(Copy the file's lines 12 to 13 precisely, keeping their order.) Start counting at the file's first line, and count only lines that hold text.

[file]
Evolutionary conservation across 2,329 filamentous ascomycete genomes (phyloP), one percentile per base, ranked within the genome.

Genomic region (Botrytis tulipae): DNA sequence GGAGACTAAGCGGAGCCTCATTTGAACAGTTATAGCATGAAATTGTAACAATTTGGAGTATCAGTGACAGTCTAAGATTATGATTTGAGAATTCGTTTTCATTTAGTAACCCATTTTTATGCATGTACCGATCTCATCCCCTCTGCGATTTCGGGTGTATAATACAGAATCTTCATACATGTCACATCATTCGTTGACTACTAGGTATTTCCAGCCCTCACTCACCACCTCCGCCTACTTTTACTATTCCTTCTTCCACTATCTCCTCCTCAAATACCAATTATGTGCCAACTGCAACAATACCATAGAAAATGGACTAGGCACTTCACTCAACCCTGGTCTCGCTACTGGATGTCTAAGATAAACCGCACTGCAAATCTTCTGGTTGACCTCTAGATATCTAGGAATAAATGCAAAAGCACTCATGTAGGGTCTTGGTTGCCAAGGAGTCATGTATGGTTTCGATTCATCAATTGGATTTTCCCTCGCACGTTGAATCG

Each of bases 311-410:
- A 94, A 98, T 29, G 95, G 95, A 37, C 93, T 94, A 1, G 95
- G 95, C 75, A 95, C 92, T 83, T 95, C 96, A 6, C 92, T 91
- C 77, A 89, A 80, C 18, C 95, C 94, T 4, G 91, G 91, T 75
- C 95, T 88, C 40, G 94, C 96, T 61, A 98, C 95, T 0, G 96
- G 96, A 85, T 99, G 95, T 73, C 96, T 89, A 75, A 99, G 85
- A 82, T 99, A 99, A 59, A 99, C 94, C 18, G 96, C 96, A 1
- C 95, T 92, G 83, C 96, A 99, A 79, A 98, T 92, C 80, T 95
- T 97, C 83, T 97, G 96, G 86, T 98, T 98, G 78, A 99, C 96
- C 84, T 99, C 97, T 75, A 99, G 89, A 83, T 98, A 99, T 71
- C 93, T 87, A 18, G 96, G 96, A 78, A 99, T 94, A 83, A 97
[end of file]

- C 84, T 99, C 97, T 75, A 99, G 89, A 83, T 98, A 99, T 71
- C 93, T 87, A 18, G 96, G 96, A 78, A 99, T 94, A 83, A 97